I have trouble understanding why some words change "s"-es to "z"-s from BE to AE and some not. For example:

  • analyse -> analyze
  • characterise -> characterize
  • hypnotise -> hypnotize


  • compromise -> compromise

Is there any rule to this?

Slightly related: Why isn't "citizen" spelled as "citisen" in British English?

  • related: english.stackexchange.com/q/707/8019 (and others) Commented Sep 4, 2012 at 9:36
  • Seemingly irrelevant, there is the fascinating Barthes S/Z. Not to give anything away, but this may explain a lot about the perceived cultural differences between the US and the UK.
    – Mitch
    Commented Sep 4, 2012 at 13:24
  • 1
    Oxford University Press and Cambridge University Press use the -ize spelling where it corresponds to the Greek etymology (see Andrew Leach’s answer). So, it is not exactly BE versus AE (though the division is broadly accurate). Commented Sep 4, 2012 at 15:11
  • That isn't even slightly related, because BE came first. British spelling comes from wherever it came from, and 's'/'z' accordingly; American spelling changes many of those to the more phonetic 'z'.
    – OJFord
    Commented Jul 30, 2014 at 21:52
  • 1
    @OllieFord BrE did not 'come first'; rather, when the Americans left we spoke and wrote the same way, and after they left each started diverging from the original point. In any case, the z is recent in -yse but not -ize, -yse from Greek -lysis and -ize from Greek -izein, Latin -izare. The spelling -ise comes from French -iser.
    – Angelos
    Commented Jul 1, 2016 at 17:18

2 Answers 2


Etymonline contains useful information.


suffix forming verbs, M.E. -isen, from O.Fr. -iser, from L.L. -izare, from Gk. -izein. English picked up the French form, but partially reverted to the correct Greek -z- spelling from late 16c. In Britain, despite the opposition (at least formerly) of OED, Encyclopaedia Britannica, the “Times of London,” and Fowler, -ise remains dominant. Fowler thinks this is to avoid the difficulty of remembering the short list of common words not from Greek which must be spelled with an -s- (e.g. advertise, devise, surprise).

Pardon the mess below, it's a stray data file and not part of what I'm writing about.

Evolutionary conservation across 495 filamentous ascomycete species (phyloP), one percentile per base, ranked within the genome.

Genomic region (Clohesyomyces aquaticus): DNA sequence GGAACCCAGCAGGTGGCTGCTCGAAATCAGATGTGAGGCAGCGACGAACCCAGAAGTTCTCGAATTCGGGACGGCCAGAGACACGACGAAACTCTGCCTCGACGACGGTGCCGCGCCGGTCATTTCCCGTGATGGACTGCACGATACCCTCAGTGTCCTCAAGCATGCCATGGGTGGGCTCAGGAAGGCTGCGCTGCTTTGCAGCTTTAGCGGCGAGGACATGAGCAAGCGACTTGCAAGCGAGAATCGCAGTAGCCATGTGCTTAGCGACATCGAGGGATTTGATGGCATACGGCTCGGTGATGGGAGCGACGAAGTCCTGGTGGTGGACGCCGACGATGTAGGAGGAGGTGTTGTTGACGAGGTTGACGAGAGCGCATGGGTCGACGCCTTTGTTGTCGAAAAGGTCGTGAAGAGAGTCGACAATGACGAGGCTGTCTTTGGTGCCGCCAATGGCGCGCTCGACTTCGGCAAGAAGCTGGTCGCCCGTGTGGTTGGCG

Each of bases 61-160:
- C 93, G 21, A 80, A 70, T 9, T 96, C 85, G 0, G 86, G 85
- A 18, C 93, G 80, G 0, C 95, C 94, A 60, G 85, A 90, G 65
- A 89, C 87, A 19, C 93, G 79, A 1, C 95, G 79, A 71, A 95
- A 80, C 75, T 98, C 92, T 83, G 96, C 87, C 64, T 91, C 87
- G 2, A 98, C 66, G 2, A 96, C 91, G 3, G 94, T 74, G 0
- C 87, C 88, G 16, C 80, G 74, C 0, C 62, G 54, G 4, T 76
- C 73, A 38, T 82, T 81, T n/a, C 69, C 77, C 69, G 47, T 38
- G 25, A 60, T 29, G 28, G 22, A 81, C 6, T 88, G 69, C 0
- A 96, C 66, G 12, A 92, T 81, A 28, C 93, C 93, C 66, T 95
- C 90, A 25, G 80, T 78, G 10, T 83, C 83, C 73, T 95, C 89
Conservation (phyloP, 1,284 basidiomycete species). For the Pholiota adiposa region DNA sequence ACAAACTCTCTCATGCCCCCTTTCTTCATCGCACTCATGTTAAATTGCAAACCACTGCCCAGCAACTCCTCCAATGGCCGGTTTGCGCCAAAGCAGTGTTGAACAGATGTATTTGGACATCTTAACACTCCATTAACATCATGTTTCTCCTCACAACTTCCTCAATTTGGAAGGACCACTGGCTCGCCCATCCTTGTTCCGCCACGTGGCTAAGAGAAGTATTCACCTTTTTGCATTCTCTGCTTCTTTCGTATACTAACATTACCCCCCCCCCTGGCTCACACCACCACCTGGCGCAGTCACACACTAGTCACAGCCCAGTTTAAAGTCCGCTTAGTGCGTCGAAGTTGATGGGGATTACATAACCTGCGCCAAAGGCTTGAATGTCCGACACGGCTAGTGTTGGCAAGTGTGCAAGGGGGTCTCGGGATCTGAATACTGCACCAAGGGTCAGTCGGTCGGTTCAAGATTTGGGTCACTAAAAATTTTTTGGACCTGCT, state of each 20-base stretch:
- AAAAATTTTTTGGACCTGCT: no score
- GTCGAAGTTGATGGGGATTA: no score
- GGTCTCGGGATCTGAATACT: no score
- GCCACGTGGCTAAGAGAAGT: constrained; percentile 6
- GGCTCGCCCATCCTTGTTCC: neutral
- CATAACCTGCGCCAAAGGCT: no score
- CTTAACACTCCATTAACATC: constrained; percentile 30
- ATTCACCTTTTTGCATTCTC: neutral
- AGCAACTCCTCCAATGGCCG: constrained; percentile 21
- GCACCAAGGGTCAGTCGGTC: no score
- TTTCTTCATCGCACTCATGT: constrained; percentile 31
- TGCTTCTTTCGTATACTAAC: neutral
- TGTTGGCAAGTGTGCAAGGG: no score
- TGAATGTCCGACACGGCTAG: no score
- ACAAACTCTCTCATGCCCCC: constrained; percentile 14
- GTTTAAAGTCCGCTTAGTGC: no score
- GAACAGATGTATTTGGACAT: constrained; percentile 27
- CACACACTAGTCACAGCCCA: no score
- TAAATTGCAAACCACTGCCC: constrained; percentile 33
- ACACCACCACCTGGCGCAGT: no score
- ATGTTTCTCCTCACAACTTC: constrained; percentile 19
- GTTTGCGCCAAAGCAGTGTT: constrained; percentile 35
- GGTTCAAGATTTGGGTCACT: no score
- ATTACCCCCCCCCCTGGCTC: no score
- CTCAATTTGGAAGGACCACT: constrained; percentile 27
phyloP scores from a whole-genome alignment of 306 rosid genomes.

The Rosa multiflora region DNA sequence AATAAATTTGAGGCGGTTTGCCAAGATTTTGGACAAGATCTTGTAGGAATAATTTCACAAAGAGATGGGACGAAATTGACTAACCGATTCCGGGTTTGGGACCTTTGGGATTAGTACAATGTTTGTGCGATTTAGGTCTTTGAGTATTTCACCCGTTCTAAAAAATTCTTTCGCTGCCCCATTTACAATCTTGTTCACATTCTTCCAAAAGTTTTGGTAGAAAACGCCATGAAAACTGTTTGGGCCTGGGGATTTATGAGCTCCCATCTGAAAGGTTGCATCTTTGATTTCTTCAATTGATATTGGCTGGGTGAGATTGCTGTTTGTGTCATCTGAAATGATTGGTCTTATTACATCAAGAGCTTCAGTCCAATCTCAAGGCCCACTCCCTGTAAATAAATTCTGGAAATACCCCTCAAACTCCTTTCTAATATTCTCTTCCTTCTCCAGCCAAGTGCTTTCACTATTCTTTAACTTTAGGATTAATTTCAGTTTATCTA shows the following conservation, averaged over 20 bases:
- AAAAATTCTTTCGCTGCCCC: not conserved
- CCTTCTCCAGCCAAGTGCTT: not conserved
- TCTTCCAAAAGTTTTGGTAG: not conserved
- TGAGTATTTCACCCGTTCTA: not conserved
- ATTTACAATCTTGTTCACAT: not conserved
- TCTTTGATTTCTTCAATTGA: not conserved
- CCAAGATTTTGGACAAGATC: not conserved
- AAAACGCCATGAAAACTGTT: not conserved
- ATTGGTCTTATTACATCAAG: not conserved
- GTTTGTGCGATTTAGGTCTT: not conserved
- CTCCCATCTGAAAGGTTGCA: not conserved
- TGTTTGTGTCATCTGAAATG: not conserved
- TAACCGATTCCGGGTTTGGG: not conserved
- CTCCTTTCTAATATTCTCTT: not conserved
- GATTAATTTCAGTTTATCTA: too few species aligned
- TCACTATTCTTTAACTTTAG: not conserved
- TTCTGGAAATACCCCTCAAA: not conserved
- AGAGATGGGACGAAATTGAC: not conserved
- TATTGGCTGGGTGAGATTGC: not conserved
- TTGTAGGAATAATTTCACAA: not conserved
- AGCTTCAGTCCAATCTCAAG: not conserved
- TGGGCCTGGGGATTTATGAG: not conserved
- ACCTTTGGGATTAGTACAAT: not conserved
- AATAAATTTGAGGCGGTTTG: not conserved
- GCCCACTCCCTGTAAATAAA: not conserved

That last list includes compromise too, as that does not have a Greek root.

The one I’ve had most contact with is baptise/baptize which comes directly from the Greek baptizein and presumably should be spelled with z.

As someone with an interest in letterforms, I've always found z an anomalous letter (the thick stroke goes in the wrong direction) and I far prefer the appearance of these words spelled with an s. That may also be a contributory factor (as well as Fowler’s “difficulty”), even if only subliminally.

The OED[paywalled link] provides this etymological note on the ‑ize suffix, and on how they use that suffix in that dictionary:

Etymology: Cognate with French ‑ise‑r, Italian ‑izare, Spanish ‑izar, < late Latin ‑izāre, ‑īzāre, < Greek ‑ίζειν, formative of verbs.